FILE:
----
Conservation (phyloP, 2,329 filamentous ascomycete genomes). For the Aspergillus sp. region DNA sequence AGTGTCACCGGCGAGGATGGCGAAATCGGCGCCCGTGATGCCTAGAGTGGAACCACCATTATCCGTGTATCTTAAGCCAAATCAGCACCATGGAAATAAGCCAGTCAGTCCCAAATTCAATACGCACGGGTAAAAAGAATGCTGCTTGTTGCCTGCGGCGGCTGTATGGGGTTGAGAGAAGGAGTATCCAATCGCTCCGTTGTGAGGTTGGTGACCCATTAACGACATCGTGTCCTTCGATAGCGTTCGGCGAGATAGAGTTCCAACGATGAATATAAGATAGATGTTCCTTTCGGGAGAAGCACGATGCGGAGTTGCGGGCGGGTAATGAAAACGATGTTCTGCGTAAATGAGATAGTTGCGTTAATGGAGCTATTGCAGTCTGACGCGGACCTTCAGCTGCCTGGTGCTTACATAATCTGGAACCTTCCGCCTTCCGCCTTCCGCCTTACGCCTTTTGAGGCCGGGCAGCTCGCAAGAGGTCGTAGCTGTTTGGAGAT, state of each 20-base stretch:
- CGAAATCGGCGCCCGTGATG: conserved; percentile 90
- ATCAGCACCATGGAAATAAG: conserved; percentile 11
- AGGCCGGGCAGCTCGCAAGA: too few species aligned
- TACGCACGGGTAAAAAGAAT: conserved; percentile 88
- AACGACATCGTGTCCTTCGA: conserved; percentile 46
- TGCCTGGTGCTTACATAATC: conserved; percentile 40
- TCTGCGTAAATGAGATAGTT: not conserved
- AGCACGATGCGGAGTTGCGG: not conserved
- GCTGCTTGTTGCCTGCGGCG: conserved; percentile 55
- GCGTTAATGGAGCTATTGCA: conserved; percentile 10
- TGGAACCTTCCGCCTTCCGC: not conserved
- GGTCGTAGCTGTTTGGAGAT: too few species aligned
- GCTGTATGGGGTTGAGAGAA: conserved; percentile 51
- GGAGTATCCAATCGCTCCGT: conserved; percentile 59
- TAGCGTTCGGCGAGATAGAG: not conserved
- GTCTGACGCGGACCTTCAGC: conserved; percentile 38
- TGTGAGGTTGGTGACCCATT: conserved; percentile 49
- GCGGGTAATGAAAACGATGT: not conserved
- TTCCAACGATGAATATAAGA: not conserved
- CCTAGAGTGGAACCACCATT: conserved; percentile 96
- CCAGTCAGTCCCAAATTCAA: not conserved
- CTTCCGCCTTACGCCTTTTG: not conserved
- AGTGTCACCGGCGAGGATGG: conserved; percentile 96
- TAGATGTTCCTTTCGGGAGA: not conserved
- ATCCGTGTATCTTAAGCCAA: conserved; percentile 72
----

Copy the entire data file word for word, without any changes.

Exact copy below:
Conservation (phyloP, 2,329 filamentous ascomycete genomes). For the Aspergillus sp. region DNA sequence AGTGTCACCGGCGAGGATGGCGAAATCGGCGCCCGTGATGCCTAGAGTGGAACCACCATTATCCGTGTATCTTAAGCCAAATCAGCACCATGGAAATAAGCCAGTCAGTCCCAAATTCAATACGCACGGGTAAAAAGAATGCTGCTTGTTGCCTGCGGCGGCTGTATGGGGTTGAGAGAAGGAGTATCCAATCGCTCCGTTGTGAGGTTGGTGACCCATTAACGACATCGTGTCCTTCGATAGCGTTCGGCGAGATAGAGTTCCAACGATGAATATAAGATAGATGTTCCTTTCGGGAGAAGCACGATGCGGAGTTGCGGGCGGGTAATGAAAACGATGTTCTGCGTAAATGAGATAGTTGCGTTAATGGAGCTATTGCAGTCTGACGCGGACCTTCAGCTGCCTGGTGCTTACATAATCTGGAACCTTCCGCCTTCCGCCTTCCGCCTTACGCCTTTTGAGGCCGGGCAGCTCGCAAGAGGTCGTAGCTGTTTGGAGAT, state of each 20-base stretch:
- CGAAATCGGCGCCCGTGATG: conserved; percentile 90
- ATCAGCACCATGGAAATAAG: conserved; percentile 11
- AGGCCGGGCAGCTCGCAAGA: too few species aligned
- TACGCACGGGTAAAAAGAAT: conserved; percentile 88
- AACGACATCGTGTCCTTCGA: conserved; percentile 46
- TGCCTGGTGCTTACATAATC: conserved; percentile 40
- TCTGCGTAAATGAGATAGTT: not conserved
- AGCACGATGCGGAGTTGCGG: not conserved
- GCTGCTTGTTGCCTGCGGCG: conserved; percentile 55
- GCGTTAATGGAGCTATTGCA: conserved; percentile 10
- TGGAACCTTCCGCCTTCCGC: not conserved
- GGTCGTAGCTGTTTGGAGAT: too few species aligned
- GCTGTATGGGGTTGAGAGAA: conserved; percentile 51
- GGAGTATCCAATCGCTCCGT: conserved; percentile 59
- TAGCGTTCGGCGAGATAGAG: not conserved
- GTCTGACGCGGACCTTCAGC: conserved; percentile 38
- TGTGAGGTTGGTGACCCATT: conserved; percentile 49
- GCGGGTAATGAAAACGATGT: not conserved
- TTCCAACGATGAATATAAGA: not conserved
- CCTAGAGTGGAACCACCATT: conserved; percentile 96
- CCAGTCAGTCCCAAATTCAA: not conserved
- CTTCCGCCTTACGCCTTTTG: not conserved
- AGTGTCACCGGCGAGGATGG: conserved; percentile 96
- TAGATGTTCCTTTCGGGAGA: not conserved
- ATCCGTGTATCTTAAGCCAA: conserved; percentile 72